They say the ear bone, shaped like the bowl
of a tiny spoon, lasts longest when we die.
The soul might be like this: hard, necessary,
almost nothing. My parents
got together at a music camp
in farmland of chalk hills. A clarinettist
dropped out of the orchestra and my dad
queued for the village pay phone,
called a girl he’d just met, hired a tandem bike
and fetched her from the station.
I like to picture her on the edge of knowing,
legs whizzing round, her clarinet case
tied behind. He’d have done that for her,
he always took great pains with making safe.
Between hedgerows of early summer
she’s cycling into a lifetime with him.
Look, there we are waiting for her
five future string-players
hiding among the vetch and willowherb.
She played the piano too. At first
she accompanied him in duets. I can see them
working on Beethoven’s cello sonata Opus 69.
She’s listening to him, he’s listening to her.
Questions, answers, and the all-you-can’t-say
stream to and fro. Angry and agonised, tender
as the history of marriage. Then we arrived
and she didn’t have time to play. It gave me a notion
women do their music-making away from home.
Later she joined an orchestra. I remember her
practising trills from the Pastoral Symphony
where a clarinet alone
has to drop perfect sound into perfect silence,
suspend the world, and descend
to the waiting ear. The almost-nothing bone,
that little house of hearing
which brought the two of them together
and which Beethoven lost. So hard to discover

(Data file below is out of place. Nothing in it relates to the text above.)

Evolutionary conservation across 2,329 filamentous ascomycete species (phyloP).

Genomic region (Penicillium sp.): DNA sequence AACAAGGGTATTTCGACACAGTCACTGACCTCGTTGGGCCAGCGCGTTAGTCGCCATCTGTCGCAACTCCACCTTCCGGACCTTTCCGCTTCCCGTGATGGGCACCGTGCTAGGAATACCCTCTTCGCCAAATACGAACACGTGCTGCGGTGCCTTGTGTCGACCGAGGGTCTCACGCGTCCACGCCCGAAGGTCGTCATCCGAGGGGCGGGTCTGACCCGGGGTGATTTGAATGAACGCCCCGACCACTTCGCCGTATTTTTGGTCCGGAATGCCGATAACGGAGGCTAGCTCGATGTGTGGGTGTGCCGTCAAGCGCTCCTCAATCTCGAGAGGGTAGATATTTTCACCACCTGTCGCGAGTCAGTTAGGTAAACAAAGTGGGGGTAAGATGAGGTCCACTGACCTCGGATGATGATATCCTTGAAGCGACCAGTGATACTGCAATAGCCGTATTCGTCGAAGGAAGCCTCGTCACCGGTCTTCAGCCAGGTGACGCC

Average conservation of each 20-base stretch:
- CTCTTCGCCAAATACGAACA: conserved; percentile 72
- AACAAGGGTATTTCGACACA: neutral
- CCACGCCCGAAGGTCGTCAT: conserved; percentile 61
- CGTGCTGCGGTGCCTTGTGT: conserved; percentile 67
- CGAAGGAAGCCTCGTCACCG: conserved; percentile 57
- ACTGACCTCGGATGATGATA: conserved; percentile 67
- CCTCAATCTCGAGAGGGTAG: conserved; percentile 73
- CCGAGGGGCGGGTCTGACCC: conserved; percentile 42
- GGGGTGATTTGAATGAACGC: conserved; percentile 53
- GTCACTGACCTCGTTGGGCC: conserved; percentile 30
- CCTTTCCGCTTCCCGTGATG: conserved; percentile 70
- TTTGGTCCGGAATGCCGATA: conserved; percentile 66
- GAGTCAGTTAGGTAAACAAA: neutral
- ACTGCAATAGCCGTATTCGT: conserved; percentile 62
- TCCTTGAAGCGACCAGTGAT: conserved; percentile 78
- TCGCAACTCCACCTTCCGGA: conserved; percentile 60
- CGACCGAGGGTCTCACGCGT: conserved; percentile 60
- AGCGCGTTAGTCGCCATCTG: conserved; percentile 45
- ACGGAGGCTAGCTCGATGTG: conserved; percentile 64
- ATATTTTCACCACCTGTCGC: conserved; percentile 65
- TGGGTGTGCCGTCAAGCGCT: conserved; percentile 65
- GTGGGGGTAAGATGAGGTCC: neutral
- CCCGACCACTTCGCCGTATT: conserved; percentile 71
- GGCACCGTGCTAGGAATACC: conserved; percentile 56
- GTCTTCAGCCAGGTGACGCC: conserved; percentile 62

and make perfect, even half-perfect, in yourself.
Take this Cup from Me
We all need a place to store the darkness.
Sitting in the garden of this bakery-
turned-museum, his six-month Gethsemane,
the crisis-point, I gaze up at his window.
Soft-lantern trees in golden shadow
and a wall of words he copied out from Kant.
The starry heavens above, the moral law within.
I’m still reeling from the piano
with a megaphone on the lid
like a prompter’s box, to amplify the sound,
a staff he held against a piano with his teeth
trying to hear through his cranial bone
and head-phones with buttons you can press
to monitor how much fainter he’d have heard
as the years went by. Plus the recipe for bread soup
he looked forward to on Thursdays, with ten eggs
he stirred in, and threw any that weren’t fresh
at the house-keeper. These cock-eyed
domestic details of a man who plunged head-first
into work whatever was on his mind,
made it more precise again and again,
writing new parts for trombones from his bed
the very morning of performance,
flash me back to a man who carved wood and stone
and showed me how to live a creating life.
I was young. He was twenty years older.
I stayed with him for ten. After the first night
I went to my desk, wondering what happened.
He came round in the evening, said
what a beautiful day’s work he’d done
because of me. I learned that creating comes
from need. Also surprise.
That you put yourself in the way of grace
and let the material lead. But there’s also risk.
You must have chaos in you
to give birth to a dancing star.
He was the ring of fire I had to break out from.
I cleared the bedroom, slipped away.
But here I am in Beethoven’s garden
still thinking about him today.
Ruth Padel has published twelve poetry collections. Her new one, Beethoven Variations, contains poems on the composer’s life and music which draw on her childhood playing viola, and more recently five years’ work with the Endellion String Quartet. The poems are followed by a prose Coda, a mini-bio which acts as echo chamber to the poems. She is Professor of Poetry at King’s College London and Fellow of the Royal Society of Literature; the first money she earned was £5 playing viola in Westminster Abbey.